Sullivan had noticed that despite these entrepreneurs having achieved huge financial and material success, a lot of them did not feel successful. In fact, many felt like failures. They were miserable because they were caught in the GAP.
Dr Hardy states:
“Most high performers or “successful” people never took the class on happiness. And there’s a thick narrative out there that in order to be the best performer you can be, “happiness” and “balance” cannot be part of the equation.”
The authors argue this narrative is flawed and they explore ways you can get out of the GAP and in the GAIN (i.e., shift from gap thinking to gain thinking).
The authors argue if you can make this shift you will feel lighter, more energised and more confident rather than feeling anxious, stressed and unhappy (signs of being stuck in the GAP mindset).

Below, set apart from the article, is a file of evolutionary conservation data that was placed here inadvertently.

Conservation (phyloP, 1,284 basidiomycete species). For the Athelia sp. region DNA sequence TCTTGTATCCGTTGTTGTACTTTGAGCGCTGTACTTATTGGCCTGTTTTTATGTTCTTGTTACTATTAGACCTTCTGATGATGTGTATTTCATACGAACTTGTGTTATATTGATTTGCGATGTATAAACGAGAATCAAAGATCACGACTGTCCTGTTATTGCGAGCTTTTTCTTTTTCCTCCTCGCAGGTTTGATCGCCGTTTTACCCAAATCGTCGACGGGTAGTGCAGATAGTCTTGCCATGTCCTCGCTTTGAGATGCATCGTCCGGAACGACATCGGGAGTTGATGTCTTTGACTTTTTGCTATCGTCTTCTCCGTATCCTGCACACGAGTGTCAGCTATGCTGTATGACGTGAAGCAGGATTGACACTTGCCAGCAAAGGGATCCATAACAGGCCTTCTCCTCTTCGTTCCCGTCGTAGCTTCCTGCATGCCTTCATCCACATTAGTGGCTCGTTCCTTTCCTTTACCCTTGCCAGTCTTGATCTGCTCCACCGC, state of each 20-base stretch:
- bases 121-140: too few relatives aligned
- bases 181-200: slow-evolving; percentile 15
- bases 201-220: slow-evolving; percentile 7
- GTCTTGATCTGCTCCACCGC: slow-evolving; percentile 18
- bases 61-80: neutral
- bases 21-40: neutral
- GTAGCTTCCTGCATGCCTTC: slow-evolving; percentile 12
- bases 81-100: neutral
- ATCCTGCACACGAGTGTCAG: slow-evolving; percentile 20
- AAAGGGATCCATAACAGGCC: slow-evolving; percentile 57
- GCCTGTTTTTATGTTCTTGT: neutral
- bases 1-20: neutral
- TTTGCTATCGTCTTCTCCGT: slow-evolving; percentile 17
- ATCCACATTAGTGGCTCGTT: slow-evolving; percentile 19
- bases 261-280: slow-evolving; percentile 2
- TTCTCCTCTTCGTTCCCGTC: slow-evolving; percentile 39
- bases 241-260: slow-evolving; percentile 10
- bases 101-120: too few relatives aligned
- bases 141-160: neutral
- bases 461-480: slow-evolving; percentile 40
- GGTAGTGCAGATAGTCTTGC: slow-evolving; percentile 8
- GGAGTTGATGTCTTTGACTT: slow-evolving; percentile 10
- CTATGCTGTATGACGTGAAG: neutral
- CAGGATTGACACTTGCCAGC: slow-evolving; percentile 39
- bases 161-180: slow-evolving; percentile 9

GAP thinking is pervasive in our culture
All of us fall into the GAP, multiple times a day.
How can you not?
We live in a super competitive culture. The education system, especially ATAR, is a perfect example of this. You’re being ranked against other students.
Student tell me, “I feel like I’m competing against my friends . . . I don’t like it”.
Of course you don’t like it! Trust that disturbing feeling you have. It’s telling you something is not quite right.
Competing against your friends really sucks. It’s can be downright damaging to your relationships, not to mention the toxic stress it adds to your life.
Here’s a radical idea worth sharing . . .
Rather than competing against one another, let’s support each other to do our best.
When we support each other and look out for each other, everyone wins. Everyone gets a bit closer to where they want to go.
Now, if you’re reading this and find yourself currently in the GAP, that’s okay. It’s totally normal.